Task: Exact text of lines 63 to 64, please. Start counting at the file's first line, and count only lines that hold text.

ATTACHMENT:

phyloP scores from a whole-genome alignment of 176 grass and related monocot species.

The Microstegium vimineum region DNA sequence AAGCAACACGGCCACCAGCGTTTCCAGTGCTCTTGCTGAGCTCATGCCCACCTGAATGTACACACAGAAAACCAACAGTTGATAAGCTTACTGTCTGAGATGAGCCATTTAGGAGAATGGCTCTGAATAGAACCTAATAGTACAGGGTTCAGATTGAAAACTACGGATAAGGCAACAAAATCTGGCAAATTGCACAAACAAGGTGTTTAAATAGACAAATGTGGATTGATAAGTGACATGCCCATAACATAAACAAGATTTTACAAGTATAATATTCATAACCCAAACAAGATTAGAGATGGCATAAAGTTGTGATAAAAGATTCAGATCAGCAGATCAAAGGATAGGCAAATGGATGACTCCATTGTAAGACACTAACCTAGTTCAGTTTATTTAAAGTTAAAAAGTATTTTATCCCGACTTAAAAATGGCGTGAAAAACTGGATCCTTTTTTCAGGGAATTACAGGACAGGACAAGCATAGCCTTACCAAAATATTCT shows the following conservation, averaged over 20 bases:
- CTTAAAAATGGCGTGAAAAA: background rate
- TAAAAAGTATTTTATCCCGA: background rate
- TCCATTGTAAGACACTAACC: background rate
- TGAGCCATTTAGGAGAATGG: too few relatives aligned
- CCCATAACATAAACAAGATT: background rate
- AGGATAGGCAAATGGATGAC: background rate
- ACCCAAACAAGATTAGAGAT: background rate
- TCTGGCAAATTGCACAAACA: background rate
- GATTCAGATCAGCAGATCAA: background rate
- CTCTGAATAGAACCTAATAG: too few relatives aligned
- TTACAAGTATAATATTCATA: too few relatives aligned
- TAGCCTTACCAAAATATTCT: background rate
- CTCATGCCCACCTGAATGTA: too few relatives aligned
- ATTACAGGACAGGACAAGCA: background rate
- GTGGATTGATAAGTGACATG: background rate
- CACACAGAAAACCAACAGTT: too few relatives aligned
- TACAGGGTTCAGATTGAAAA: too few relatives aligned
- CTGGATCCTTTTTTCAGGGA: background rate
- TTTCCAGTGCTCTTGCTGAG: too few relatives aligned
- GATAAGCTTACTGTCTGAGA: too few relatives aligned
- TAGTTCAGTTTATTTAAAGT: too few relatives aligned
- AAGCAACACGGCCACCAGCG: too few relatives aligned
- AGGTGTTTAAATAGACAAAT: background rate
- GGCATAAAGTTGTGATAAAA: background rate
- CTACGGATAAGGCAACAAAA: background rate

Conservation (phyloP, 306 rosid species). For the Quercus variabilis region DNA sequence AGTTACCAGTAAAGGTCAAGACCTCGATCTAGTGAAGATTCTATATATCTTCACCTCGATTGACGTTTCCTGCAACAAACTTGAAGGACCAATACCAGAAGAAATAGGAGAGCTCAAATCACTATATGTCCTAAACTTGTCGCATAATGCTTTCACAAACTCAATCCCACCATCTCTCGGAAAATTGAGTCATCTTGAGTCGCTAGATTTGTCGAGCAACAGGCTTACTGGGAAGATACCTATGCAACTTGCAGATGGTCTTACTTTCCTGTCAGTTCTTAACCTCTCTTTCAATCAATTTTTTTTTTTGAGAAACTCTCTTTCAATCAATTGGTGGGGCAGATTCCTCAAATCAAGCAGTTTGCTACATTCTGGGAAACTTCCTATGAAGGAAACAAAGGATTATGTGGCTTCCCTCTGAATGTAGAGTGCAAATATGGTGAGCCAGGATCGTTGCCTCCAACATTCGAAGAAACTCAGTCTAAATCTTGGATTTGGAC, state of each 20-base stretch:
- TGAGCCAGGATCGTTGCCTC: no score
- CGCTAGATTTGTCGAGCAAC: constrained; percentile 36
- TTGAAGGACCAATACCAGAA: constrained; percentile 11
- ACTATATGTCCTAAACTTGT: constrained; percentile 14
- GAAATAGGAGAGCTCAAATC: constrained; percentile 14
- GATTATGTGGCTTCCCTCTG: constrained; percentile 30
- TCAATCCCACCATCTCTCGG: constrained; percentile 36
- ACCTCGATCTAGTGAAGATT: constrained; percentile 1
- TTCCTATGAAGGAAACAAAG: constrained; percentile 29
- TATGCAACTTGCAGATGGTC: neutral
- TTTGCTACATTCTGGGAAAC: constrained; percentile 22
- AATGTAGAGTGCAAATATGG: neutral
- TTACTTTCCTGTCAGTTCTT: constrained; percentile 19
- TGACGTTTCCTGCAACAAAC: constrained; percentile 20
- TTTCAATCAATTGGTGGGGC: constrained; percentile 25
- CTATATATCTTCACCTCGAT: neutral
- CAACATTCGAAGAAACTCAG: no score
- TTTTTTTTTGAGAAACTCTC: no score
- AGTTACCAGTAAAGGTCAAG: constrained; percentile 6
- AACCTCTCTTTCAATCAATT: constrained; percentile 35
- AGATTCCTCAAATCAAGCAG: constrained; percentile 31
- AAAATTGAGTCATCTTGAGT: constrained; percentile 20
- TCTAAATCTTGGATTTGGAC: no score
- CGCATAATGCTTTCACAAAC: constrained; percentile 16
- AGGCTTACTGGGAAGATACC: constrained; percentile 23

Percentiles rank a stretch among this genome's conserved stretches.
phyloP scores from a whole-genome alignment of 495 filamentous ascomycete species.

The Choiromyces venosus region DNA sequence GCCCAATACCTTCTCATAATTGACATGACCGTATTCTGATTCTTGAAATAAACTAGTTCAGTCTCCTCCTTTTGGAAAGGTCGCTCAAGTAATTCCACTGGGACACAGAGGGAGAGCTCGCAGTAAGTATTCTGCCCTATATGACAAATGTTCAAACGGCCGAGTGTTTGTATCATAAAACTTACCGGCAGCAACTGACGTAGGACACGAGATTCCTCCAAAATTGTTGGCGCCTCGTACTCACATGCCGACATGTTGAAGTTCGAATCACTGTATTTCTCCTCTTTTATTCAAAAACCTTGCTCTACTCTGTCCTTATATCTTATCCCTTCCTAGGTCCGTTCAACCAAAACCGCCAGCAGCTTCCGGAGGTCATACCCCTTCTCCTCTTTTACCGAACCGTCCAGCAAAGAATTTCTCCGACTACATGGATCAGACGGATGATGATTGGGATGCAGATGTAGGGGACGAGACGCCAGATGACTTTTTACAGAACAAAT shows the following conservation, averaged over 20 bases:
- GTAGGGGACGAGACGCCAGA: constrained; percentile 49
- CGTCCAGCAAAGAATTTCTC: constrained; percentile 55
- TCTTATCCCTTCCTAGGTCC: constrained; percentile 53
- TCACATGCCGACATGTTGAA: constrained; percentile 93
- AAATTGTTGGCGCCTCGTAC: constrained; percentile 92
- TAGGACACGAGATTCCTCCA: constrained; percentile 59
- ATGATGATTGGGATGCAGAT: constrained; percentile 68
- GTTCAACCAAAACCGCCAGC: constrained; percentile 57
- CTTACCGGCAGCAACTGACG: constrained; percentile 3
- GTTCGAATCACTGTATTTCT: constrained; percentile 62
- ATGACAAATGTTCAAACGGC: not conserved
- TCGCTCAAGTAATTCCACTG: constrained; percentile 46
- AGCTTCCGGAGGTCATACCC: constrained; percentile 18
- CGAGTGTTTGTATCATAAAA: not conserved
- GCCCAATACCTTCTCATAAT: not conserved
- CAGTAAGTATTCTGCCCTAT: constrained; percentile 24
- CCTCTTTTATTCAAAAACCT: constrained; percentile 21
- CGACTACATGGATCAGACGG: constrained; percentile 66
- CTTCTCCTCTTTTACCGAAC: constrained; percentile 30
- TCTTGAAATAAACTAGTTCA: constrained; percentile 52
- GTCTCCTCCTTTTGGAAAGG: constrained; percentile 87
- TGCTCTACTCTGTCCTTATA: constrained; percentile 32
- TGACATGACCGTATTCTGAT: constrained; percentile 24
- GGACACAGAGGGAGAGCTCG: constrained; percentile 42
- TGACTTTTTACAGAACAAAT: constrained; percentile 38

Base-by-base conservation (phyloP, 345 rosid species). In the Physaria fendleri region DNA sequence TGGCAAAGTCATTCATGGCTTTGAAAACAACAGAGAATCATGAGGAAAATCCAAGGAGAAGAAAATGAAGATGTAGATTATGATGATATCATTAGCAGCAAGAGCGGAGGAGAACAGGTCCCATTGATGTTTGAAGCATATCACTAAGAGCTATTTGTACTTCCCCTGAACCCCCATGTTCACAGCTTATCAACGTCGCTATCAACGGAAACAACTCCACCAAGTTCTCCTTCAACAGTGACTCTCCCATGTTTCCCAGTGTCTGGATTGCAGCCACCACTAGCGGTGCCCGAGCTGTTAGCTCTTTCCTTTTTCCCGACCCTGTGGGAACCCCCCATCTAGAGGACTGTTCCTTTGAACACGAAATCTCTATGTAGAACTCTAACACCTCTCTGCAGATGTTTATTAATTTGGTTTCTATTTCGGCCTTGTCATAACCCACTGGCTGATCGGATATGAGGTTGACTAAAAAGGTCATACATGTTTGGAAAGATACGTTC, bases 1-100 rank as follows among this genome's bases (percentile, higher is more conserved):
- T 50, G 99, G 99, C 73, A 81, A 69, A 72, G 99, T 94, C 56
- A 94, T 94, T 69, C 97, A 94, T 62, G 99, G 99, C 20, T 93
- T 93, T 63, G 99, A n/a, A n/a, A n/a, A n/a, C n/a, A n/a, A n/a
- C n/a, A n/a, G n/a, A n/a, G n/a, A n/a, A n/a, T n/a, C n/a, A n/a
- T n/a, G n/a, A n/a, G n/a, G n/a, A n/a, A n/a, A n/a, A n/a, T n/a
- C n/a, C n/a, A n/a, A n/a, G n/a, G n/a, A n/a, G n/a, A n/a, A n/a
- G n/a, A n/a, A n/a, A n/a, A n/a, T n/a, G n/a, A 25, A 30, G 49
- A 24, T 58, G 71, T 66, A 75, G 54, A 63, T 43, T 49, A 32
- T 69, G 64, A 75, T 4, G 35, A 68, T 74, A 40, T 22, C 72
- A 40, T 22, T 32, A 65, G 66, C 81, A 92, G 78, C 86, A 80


- ATGATGATTGGGATGCAGAT: constrained; percentile 68
- GTTCAACCAAAACCGCCAGC: constrained; percentile 57